Tenants address Santa Barbara City Council
Nearly a dozen Santa Barbara residents appealed Tuesday to the City Council for help with preventing evictions from the homes they’ve occupied for years or even decades.
They say their landlords want them gone just so they can bring in new tenants and raise the rent.
The residents, speaking during the council’s public comments period, contend their landlords use the excuse of having to make repairs for “safety” and “habitability” reasons, when in reality any changes they make are merely “cosmetic” in nature to justify their ouster.
The tenants said that if and when they are offered money to relocate, it’s simply not enough to cover Santa Barbara’s high rents.
“Rent evictions are far too easy,” Stanley Tzankov, co-founder of the Santa Barbara Tenants Union, told the council. “They claim they need to do renovations and evict. It’s the only way they can flip the rental unit.
“The harm to the community is incredible.”
The Santa Barbara Tenants Union is an all-volunteer, tenant-led organization dedicated to defending tenants against unjust evictions, rent increases, and negligent and abusive landlords, according to a statement on their website (sbtu.org). “Union members provide each other and other tenants education, solidarity and mutual support in the fight to make housing a human right.”
Rick Hanson told council members that he and others had leases from a prior landlord, but when their new landlord took over, he immediately evicted half the tenants.
As for the others, the new landlord only gave them new leases “if he decided they deserve it,” Mr. Hanson said.
Mr. Hanson, who said he’s lived in the same place for 25 years, claimed the landlord has tried to evict the other tenants, too. “He has yet to offer us a lease or follow the law,” he said.
He said he and his housemate, who has lived there 40 years, “have paid for the house several times over the years.
“This is absolutely a travesty,” he said, nearly in tears. “I’m upset about it.”
Kenny Chism, a Westmont College graduate, complained about Santa Barbara’s high rents, saying renters often need three roommates “just to make it work.”
“I haven’t lived anywhere else as an adult,” he said. “There’s no way to pay rent this high. I make friends, and within a year, they have to leave.”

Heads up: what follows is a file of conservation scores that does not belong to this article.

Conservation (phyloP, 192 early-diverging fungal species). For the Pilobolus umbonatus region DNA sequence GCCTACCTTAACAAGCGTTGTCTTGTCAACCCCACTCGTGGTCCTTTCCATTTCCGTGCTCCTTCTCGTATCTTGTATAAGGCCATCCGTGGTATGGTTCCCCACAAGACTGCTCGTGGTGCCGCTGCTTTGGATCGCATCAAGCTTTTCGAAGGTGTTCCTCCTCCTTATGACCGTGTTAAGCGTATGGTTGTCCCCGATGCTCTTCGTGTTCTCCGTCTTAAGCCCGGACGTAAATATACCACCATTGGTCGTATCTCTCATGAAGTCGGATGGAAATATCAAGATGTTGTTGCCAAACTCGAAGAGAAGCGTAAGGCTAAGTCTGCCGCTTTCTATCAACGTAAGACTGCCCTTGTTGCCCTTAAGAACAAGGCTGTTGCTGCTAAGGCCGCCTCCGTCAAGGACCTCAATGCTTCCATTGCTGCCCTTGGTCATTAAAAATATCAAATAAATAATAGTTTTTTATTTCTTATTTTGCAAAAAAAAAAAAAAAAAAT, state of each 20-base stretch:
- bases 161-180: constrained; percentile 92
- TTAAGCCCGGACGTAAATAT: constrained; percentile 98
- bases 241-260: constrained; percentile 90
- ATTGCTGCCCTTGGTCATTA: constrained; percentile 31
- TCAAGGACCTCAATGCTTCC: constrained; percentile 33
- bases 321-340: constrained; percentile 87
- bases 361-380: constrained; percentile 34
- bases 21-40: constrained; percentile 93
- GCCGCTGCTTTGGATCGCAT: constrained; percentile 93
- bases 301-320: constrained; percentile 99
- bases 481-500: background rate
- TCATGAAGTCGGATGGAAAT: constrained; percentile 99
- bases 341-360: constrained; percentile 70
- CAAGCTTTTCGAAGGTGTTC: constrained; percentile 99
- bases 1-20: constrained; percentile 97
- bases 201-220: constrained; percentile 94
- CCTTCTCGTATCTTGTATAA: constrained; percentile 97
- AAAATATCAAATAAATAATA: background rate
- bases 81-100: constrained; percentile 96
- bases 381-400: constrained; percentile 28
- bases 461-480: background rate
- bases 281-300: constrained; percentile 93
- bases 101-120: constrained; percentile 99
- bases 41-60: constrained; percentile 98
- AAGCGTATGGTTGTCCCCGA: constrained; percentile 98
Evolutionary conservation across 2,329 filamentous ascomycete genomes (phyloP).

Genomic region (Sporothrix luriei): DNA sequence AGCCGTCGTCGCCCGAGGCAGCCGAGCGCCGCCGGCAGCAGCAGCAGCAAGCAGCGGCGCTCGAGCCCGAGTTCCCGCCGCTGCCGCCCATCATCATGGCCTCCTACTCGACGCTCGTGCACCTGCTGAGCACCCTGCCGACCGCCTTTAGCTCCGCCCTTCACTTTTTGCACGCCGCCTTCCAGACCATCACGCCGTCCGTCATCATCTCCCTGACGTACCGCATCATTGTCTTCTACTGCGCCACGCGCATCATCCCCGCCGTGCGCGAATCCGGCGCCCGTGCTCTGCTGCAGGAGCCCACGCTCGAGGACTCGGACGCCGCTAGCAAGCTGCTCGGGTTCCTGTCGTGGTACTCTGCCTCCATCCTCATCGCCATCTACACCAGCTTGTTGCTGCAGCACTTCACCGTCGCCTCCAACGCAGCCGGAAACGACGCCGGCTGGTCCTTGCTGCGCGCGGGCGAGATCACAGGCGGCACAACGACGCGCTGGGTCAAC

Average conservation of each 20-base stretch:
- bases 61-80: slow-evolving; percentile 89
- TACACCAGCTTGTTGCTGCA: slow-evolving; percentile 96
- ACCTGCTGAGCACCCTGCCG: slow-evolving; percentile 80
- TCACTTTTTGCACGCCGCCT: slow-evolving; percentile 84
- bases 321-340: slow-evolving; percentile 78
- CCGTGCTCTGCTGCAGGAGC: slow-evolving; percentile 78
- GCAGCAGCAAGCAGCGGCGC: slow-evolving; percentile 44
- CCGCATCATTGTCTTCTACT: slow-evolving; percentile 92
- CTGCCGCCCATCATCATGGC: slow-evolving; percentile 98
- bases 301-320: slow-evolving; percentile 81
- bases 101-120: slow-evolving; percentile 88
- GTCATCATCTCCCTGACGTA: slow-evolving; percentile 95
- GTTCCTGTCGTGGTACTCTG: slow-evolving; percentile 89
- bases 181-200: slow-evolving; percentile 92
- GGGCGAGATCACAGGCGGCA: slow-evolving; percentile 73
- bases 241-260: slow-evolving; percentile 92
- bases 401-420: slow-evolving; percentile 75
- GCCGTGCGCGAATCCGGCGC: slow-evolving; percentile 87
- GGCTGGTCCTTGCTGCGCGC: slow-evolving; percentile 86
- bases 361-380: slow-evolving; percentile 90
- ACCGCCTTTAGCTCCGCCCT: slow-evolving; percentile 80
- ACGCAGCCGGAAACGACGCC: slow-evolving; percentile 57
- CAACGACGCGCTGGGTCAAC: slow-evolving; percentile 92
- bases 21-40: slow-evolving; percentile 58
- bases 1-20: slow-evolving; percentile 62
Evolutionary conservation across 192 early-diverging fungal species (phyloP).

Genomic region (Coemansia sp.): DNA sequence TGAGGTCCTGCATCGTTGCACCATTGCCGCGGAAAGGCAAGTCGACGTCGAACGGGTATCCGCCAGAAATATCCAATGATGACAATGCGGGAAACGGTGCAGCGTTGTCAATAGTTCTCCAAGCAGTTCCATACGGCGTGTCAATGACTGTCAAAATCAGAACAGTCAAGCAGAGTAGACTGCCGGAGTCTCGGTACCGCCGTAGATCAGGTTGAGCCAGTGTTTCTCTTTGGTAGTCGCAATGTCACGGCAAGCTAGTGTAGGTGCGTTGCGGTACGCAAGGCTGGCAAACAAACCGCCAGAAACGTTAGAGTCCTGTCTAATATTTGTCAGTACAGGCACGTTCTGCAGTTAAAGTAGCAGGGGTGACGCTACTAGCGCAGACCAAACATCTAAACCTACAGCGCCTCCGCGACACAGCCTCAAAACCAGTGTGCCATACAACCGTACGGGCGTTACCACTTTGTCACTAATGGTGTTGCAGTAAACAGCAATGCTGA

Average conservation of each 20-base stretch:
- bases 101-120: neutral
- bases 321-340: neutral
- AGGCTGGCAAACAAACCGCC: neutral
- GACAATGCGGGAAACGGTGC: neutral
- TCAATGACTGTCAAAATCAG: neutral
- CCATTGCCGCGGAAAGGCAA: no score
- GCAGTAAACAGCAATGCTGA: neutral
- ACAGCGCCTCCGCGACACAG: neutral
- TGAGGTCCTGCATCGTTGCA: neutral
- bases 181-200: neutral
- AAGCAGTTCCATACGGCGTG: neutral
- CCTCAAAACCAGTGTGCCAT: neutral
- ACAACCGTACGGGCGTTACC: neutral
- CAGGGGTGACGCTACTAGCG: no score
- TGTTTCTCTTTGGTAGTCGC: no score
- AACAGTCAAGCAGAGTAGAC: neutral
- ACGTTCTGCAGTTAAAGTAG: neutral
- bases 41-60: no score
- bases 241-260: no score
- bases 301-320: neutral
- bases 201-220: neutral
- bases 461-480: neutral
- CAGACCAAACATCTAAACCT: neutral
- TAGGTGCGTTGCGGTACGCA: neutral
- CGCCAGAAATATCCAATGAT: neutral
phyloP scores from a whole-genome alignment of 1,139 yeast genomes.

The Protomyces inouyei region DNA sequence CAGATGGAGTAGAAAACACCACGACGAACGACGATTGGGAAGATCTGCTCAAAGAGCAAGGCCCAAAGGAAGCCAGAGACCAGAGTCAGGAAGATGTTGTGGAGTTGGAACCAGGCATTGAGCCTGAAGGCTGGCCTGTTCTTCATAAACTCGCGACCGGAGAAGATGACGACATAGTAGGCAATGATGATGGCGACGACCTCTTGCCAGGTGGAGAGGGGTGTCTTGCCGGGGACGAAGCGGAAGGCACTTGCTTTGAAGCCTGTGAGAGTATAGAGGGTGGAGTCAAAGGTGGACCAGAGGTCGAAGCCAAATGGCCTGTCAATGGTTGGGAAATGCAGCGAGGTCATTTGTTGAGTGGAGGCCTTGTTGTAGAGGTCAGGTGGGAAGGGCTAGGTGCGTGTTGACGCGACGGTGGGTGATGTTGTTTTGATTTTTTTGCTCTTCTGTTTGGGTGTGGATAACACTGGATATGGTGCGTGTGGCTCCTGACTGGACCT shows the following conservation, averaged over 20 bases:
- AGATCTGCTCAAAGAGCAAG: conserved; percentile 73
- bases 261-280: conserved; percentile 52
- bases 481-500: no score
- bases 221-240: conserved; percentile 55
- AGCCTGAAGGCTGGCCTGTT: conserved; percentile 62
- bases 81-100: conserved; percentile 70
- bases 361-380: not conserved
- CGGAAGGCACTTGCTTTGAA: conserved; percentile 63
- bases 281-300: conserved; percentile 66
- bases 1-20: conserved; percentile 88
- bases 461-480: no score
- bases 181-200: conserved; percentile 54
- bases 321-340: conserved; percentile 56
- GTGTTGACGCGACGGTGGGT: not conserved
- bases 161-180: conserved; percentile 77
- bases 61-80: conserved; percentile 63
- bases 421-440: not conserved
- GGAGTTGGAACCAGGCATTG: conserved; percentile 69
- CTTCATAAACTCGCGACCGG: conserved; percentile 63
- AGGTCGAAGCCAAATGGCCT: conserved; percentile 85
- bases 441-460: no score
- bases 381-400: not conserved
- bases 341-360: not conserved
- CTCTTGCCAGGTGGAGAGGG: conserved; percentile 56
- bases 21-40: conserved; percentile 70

He joined the others to protest “the shoddy excuse of mandatory renovations” to raise the rent. “I implore you to ban rent evictions and put in place policies to stop evictions,” he said.
One speaker, who said he’s lived in Santa Barbara since 1965, said fighting his eviction “has been really hard on me. I’m winning, but it doesn’t feel like I’m winning.
“Rent eviction is a farce,” he said. “It’s a ridiculously easy way for a slumlord to make cosmetic repairs and then raise the rent.
“Something has to be done. Too many citizens can’t afford to stay in Santa Barbara anymore, especially seniors.”
Another speaker noted that when she and others in her building spoke up about repairs that actually did need to be made, “we got evicted, all of us, instead of him doing something about it.”
She said the three-month relocation fee she received is not enough to pay the high rents Santa Barbara landlords are asking, and that she still has not found a place to live — even while her old place sits vacant.
“It hasn’t been easy to find a place to live under these circumstances,” she said, crying. “Everybody is hiking it up. This shouldn’t be happening. We should do more. I’m really upset and nauseous at what’s going on.”
Another speaker said he’s not been evicted yet, but expects he will be once his elderly landlord passes away and another takes over.
He stressed that if council members were to take any action, they should focus on changing the law governing “no fault” evictions that allows landlords to evict tenants if they say they “intend” to make repairs.
“The legal argument is over intent,” he said. “It doesn’t matter if they do it or not. You should remove ‘intent’ from the language and put the burden on them. It has to be tied to safety and habitability concerns.”
And then there was 9-year-old Olivia Asher, who spoke after her mother, Amber, had her turn.
As the already quiet council chambers grew even more silent, the tiny girl approached the microphone, which had to be lowered so she could address the council.
“Please stop the landlord from kicking us out of our house,” she said.
Wendy Santamaria, an organizer with the Central Coast Alliance United for a Sustainable Economy, begged the council “to do something with the power you have.”
She said she’s been working with families, day in and day out, who are on the brink of homelessness as their landlords focus only on profit.
These people do not want to end up homeless on the street or be displaced and have to move away — if they can find some place they can afford, she said.
“I want to appeal to your heart,” she said. “These are real people, not just those in this room but hundreds of others who could not be here.”
She finished by stressing that she and others will continue to show up for future council meetings and keep telling their stories until something is done.